The New York Times runs an obituary of Antonio Bianco, a master diamond cutter who was one of the handful of cutters entrusted with very large stones. In the process, the Times describes how these unique and prized stones are coaxed into existence:
Mr. Bianco was among the tiny handful of cutters entrusted with the world’s largest and most unusually colored diamonds, both of which present great challenges to even an accomplished artisan.[…]
A round-cut 5-carat diamond is a little smaller than a dime. Most master cutters pass their entire careers handling diamonds no bigger than 20 to 50 carats — more or less the size of a quarter. For most cutters, a 100-carat stone is beyond contemplation.
Over his career, Mr. Bianco cut about half a dozen diamonds of 100 carats or more. Several of these were for Safdico, the South African Diamond Corporation. Among them were the diamonds known as the “Dream” and the “Golden Star, ” both cushion-cut vivid yellow stones, and the “Flame,” a pear-shaped white diamond nearly the size of a man’s nose. Each is worth tens of millions of dollars, Ms. Esphahani said. Finished, Mr. Bianco’s stones made their way to Graff Diamonds, where they were set into lavish pieces of jewelry. […]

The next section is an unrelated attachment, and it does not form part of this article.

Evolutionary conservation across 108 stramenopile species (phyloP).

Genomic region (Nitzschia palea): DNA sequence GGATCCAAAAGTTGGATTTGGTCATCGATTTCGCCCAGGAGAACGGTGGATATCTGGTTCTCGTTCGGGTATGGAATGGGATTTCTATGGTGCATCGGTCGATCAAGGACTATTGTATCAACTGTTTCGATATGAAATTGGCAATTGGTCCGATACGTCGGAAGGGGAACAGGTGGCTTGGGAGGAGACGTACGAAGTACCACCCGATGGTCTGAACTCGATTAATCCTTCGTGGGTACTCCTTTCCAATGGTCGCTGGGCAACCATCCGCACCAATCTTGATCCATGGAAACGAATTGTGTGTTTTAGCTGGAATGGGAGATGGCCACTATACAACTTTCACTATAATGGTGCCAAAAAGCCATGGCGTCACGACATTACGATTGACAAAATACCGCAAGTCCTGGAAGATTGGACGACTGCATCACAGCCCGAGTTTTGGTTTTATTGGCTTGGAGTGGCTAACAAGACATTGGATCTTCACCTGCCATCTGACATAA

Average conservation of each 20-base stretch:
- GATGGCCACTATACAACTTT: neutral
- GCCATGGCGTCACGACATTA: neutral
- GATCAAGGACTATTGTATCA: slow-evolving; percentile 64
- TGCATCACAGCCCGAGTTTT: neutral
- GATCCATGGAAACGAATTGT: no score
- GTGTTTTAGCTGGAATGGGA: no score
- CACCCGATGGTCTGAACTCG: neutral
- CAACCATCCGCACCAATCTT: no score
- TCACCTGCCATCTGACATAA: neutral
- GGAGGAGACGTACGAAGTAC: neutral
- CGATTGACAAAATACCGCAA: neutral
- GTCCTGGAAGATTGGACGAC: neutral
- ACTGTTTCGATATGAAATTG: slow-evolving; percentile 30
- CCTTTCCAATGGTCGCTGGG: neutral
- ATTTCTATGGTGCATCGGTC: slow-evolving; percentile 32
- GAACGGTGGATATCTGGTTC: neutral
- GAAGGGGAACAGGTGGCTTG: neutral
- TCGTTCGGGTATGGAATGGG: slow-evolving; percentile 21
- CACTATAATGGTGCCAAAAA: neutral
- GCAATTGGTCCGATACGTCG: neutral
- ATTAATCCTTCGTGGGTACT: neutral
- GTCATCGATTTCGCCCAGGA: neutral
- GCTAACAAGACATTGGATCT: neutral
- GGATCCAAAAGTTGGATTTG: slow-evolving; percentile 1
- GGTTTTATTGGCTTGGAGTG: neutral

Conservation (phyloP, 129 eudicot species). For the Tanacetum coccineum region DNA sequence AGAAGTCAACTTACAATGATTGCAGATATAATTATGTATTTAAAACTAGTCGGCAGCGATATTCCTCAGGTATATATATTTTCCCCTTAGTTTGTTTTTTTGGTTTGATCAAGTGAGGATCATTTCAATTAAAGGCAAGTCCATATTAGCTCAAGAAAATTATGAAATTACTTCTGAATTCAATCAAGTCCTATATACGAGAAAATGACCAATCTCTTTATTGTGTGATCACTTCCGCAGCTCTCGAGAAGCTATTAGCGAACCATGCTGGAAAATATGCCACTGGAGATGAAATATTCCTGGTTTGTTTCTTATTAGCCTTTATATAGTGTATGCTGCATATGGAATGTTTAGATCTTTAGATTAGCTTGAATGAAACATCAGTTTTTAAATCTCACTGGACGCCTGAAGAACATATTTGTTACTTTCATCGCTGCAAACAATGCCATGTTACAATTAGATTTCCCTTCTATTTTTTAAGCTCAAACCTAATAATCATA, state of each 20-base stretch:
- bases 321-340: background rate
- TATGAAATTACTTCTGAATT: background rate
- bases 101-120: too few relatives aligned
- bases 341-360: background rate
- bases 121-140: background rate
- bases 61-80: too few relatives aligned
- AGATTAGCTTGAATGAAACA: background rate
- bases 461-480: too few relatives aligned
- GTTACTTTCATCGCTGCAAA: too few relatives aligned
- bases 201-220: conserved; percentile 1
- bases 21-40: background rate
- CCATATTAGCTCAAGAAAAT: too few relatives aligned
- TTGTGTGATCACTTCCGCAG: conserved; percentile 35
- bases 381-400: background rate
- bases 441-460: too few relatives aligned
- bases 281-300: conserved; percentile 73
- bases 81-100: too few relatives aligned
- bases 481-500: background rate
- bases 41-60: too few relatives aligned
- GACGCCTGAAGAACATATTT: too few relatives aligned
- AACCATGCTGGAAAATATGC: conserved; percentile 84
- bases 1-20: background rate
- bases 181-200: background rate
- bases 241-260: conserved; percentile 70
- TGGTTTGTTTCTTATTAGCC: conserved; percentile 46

For Mr. Bianco, cutting a large diamond was a protracted courtship that could take nearly a year. Before he began cutting, he spent months studying the stone, slicing and polishing tiny “windows” along its exterior so he could peer into its heart. When the actual cutting started, he might spend a month on a single facet, Ms. Esphahani said.
Mr. Bianco did everything by hand, including tasks now mechanized elsewhere. His finished stones, Ms. Esphahani said, often greatly exceeded the weights that dealers’ state-of-the-art scanning machines had told them to expect.
To give good weight, a diamond cutter must reconcile competing imperatives. On the one hand, he has to excise all flaws in the rough stone. On the other, he must preserve the maximum carat weight possible. (A rough diamond can lose half its weight in the cutting process.) A misplaced cut can mar the stone or even shatter it. Working with very large diamonds only raises the stakes, with the cutter under great pressure not to slip below the vaunted 100-carat mark.
Colored stones bring still more problems. Diamonds occur naturally in a range of hues, from white to pink to orange to yellow to blue. The color can be intensified through judicious cutting. But the heat of the grinding wheel makes diamond molecules excited and cranky, which can alter the color in misleading ways. Mr. Bianco gave his diamonds frequent rest till they cooled down and behaved themselves again. The result was finished diamonds in striking shades of pink, blue and other hues.
Antonio Bianco, Who Teased Luster and Light from Diamonds Dies at 57 (New York Times)